# 2009 AMC 12B Problems/Problem 24

## Problem

For how many values of $x$ in $[0,\pi]$ is $\sin^{ - 1}(\sin 6x) = \cos^{ - 1}(\cos x)$? Note: The functions $\sin^{ - 1} = \arcsin$ and $\cos^{ - 1} = \arccos$ denote inverse trigonometric functions.

$\textbf{(A)}\ 3\qquad \textbf{(B)}\ 4\qquad \textbf{(C)}\ 5\qquad \textbf{(D)}\ 6\qquad \textbf{(E)}\ 7$

## Solution 1

First of all, we have to agree on the range of $\sin^{-1}$ and $\cos^{-1}$. This should have been a part of the problem statement -- but as it is missing, we will assume the most common definition: $\forall x: -\pi/2 \leq \sin^{-1}(x) \leq \pi/2$ and $\forall x: 0\leq \cos^{-1}(x) \leq \pi$.

Hence we get that $\forall x\in[0,\pi]: \cos^{ - 1}(\cos x) = x$, thus our equation simplifies to $\sin^{ - 1}(\sin 6x) = x$.

Consider the function $f(x) = \sin^{ - 1}(\sin 6x) - x$. We are looking for roots of $f$ on $[0,\pi]$.

By analyzing properties of $\sin$ and $\sin^{-1}$ (or by computing the derivative of $f$) one can discover the following properties of $f$:

• $f(0)=0$.
• $f$ is increasing and then decreasing on $[0,\pi/6]$.
• $f$ is decreasing and then increasing on $[\pi/6,2\pi/6]$.
• $f$ is increasing and then decreasing on $[2\pi/6,3\pi/6]$.

For $x=\pi/6$ we have $f(x) = \sin^{-1} (\sin \pi) - \pi/6 = -\pi/6 < 0$. Hence $f$ has exactly one root on $(0,\pi/6)$.

For $x=2\pi/6$ we have $f(x) = \sin^{-1} (\sin 2\pi) - 2\pi/6 = -2\pi/6 < 0$. Hence $f$ is negative on the entire interval $[\pi/6,2\pi/6]$.

Now note that $\forall t: \sin^{-1}(t) \leq \pi/2$. Hence for $x > 3\pi/6$ we have $f(x) < 0$, and we can easily check that $f(3\pi/6)<0$ as well.

Thus the only unknown part of $f$ is the interval $(2\pi/6,3\pi/6)$. On this interval, $f$ is negative in both endpoints, and we know that it is first increasing and then decreasing. Hence there can be zero, one, or two roots on this interval.

To prove that there are two roots, it is enough to find any $x$ from this interval such that $f(x)>0$.

A good guess is its midpoint, $x=5\pi/12$, where the function $\sin^{-1}(\sin 6x)$ has its local maximum. We can evaluate: $f(x) = \sin^{-1}(\sin 5\pi/2) - 5\pi/12 = \pi/2 - 5\pi/12 = \pi/12 > 0$.

Summary: The function $f$ has $\boxed{\textbf{(B) }4}$ roots on $[0,\pi]$: the first one is $0$, the second one is in $(0,\pi/6)$, and the last two are in $(2\pi/6,3\pi/6)$.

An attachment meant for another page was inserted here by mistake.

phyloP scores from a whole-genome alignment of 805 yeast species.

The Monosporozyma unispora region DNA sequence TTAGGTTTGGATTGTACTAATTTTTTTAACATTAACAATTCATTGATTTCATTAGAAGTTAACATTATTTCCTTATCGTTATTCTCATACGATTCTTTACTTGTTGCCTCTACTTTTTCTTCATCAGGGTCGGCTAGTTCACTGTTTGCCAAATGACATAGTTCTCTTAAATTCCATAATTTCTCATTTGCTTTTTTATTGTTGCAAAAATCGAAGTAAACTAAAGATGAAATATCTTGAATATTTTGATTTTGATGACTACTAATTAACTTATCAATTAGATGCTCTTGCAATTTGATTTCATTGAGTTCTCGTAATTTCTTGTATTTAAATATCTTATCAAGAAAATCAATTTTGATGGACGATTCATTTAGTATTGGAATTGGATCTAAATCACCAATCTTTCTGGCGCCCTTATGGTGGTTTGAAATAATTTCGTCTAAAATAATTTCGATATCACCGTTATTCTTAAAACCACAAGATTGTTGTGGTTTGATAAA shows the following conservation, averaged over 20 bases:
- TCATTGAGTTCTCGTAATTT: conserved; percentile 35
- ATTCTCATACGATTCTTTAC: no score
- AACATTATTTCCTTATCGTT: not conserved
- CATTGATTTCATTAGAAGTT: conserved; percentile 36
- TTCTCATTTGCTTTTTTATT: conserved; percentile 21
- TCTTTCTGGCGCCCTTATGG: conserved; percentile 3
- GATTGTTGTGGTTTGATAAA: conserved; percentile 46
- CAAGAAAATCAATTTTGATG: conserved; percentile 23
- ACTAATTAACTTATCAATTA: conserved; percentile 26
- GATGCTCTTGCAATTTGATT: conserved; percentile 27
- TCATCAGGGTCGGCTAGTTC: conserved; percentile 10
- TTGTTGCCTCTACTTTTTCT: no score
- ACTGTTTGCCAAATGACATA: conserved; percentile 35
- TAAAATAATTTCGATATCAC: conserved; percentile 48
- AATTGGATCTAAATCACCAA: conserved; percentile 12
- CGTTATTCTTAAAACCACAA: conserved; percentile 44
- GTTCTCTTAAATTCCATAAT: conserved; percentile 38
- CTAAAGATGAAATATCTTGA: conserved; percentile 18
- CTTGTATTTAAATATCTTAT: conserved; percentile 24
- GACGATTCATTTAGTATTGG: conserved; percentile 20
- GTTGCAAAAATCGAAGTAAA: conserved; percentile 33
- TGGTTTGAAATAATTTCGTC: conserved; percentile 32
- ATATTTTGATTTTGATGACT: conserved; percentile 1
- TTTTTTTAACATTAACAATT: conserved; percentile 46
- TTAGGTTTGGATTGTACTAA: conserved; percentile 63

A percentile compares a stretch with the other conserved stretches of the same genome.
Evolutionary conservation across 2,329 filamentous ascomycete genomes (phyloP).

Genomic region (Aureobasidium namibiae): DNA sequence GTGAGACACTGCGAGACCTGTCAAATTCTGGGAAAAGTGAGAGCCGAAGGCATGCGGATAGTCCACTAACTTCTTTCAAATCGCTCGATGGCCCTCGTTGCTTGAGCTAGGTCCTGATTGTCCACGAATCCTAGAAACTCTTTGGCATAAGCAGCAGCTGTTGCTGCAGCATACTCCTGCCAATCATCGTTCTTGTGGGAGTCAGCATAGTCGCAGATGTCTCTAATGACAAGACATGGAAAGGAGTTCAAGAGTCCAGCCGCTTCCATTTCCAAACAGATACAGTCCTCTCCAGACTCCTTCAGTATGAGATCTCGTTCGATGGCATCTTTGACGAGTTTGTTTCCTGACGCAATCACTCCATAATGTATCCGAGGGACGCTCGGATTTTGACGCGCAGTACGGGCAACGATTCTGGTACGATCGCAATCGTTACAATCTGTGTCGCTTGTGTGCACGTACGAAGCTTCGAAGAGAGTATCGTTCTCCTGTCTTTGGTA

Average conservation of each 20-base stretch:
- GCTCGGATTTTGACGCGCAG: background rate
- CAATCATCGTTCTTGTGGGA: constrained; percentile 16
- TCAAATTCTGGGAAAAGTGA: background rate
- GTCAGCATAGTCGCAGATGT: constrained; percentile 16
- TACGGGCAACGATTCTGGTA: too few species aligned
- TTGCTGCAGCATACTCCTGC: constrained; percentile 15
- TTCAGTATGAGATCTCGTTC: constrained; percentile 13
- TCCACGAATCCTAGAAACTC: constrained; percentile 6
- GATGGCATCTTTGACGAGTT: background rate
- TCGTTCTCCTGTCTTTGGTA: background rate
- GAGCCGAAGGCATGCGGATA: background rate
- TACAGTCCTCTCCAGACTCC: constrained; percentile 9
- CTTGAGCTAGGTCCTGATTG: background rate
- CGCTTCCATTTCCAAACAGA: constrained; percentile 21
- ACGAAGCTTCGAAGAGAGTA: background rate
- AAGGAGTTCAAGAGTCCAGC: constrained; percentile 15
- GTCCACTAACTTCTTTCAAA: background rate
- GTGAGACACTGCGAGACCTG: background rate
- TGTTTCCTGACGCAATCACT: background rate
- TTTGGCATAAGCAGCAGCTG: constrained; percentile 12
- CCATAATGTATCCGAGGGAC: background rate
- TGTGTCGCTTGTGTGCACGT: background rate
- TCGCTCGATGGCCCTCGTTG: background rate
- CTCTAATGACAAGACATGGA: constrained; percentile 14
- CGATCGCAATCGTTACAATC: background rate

Actual solutions are $x=0$, $x=\pi/7$, $x=2\pi/5$, and $x=3\pi/7$.

## Solution 2

Since $0\leq \cos^{-1}(a) \leq \pi$ for all $a$, the equation reduces to $\sin^{-1}(\sin(6x)) = x$. Since $-\pi/2 \leq \sin^{-1}(a) \leq \pi/2$ for all $a$, $0 \leq x \leq \pi/2$. To make the problem easier, we will measure angles in degrees. We will consider each sixth of the interval $[0, 90]$.

For $0 \leq x \leq 15$, $6x$ is in the first quadrant. Thus, $\sin^{-1}(\sin(6x)) = 6x$. Setting this equal to $x$ yields the solution $x = 0$.

For $15 \leq x \leq 30$, $6x$ is in the second quadrant. Thus, $\sin^{-1}(\sin(6x)) = 180 - 6x$. This yields the solution $x = \frac{180}7$.

For $30 \leq x \leq 45$, $6x$ is in the third quadrant. Thus, $\sin^{-1}(\sin(6x)) = 180 - 6x$. As $\frac{180}{7}$ is not on the interval $30 \leq x \leq 45$, this yields no solution.

For $45 \leq x \leq 60$, $6x$ is in the fourth quadrant. Thus, $\sin^{-1}(\sin(6x)) = 6x - 360$. As $72$ is not on the interval $45 \leq x \leq 60$, this yields no solution.

For $60 \leq x \leq 75$, $6x$ is in the first quadrant plus a full revolution. Thus, $\sin^{-1}(\sin(6x)) = 6x - 360$. This yields the solution $x = 72$.

For $75 \leq x \leq 90$, $6x$ is in the second quadrant plus a full revolution. Thus $\sin^{-1}(\sin(6x)) = 540 - 6x$. This yields the solution $x = \frac{540}7$.

There are $\boxed{\textbf{(B) }4}$ solutions, $x=0$, $x=\pi/7$, $x=2\pi/5$, and $x=3\pi/7$.

## Solution 3

Algebraically, the inverse function of a function should just cancel out, leaving $6x=x$. However, upon inspection we find that the graphs of these "inverse function of the function" equations are also periodic, like their normal trig function counterparts, due to the fact that inverse trig functions will never return any angle value higher than $2\pi$. But instead of a smooth wave, these graphs are made up of zigzags with slope $1$ and $-1$. Trying a few values, we see that

$y = \arcsin{\sin{x}}$

peaks at $\frac{\pi}{2}$ and

$y = \arccos{\cos{x}}$

peaks at $\pi$

But we want the graph of $y = \arcsin{(\sin6{x})}$, which has a period of $\frac{\pi}{3}$ instead of $2\pi$. So this means the interval $[0, \pi]$ will show $3$ periods instead of $\frac{1}{2}$ of a period. Visually it would be lines with slopes $6$ and $-6$. Using the graph paper given to us, we plot out the two equations according to the above and we see that they intersect $4$ times $\Rightarrow \boxed{\text{B}}$.

## Solution 4

The most conventional domain and range for $\cos^{-1} x$ is $x \in [-1, 1]$ and $\cos^{-1} x \in [0, \pi]$. For $\cos x$, $x \in [0, \pi]$ and $\cos x \in [-1, 1]$. Since the domain of $\cos x$ is equal to the range of $\cos^{-1} x$, and the range of $\cos x$ is equal to the domain of $\cos^{-1} x$, $\cos^{-1} (\cos x) = x$.

Meaning that $\sin^{ - 1}(\sin 6x) = x$, $\sin x = \sin (6x)$.

By graphing $\sin x$ and $\sin 6x$ together, it can be seen that there are 7 intersections for $x \in [0, \pi]$.

However, the range of $\sin^{-1} x$ is $[-\frac{\pi}{2}, \frac{\pi}{2}]$. Therefore $x \in [0, \frac{\pi}{2}]$ for $x = \sin^{ - 1}(\sin 6x)$. There are $\boxed{\textbf{(B) }4}$ solutions for $x \in [0, \frac{\pi}{2}]$.

The $4$ solutions are respectively:

$x = 6x$, $x = 0$

$x + 2 \pi = 6x$, $x = \frac25 \pi$

$\pi - x = 6x$, $x = \frac{\pi}{7}$

$3 \pi - x = 6x$, $x = \frac37 \pi$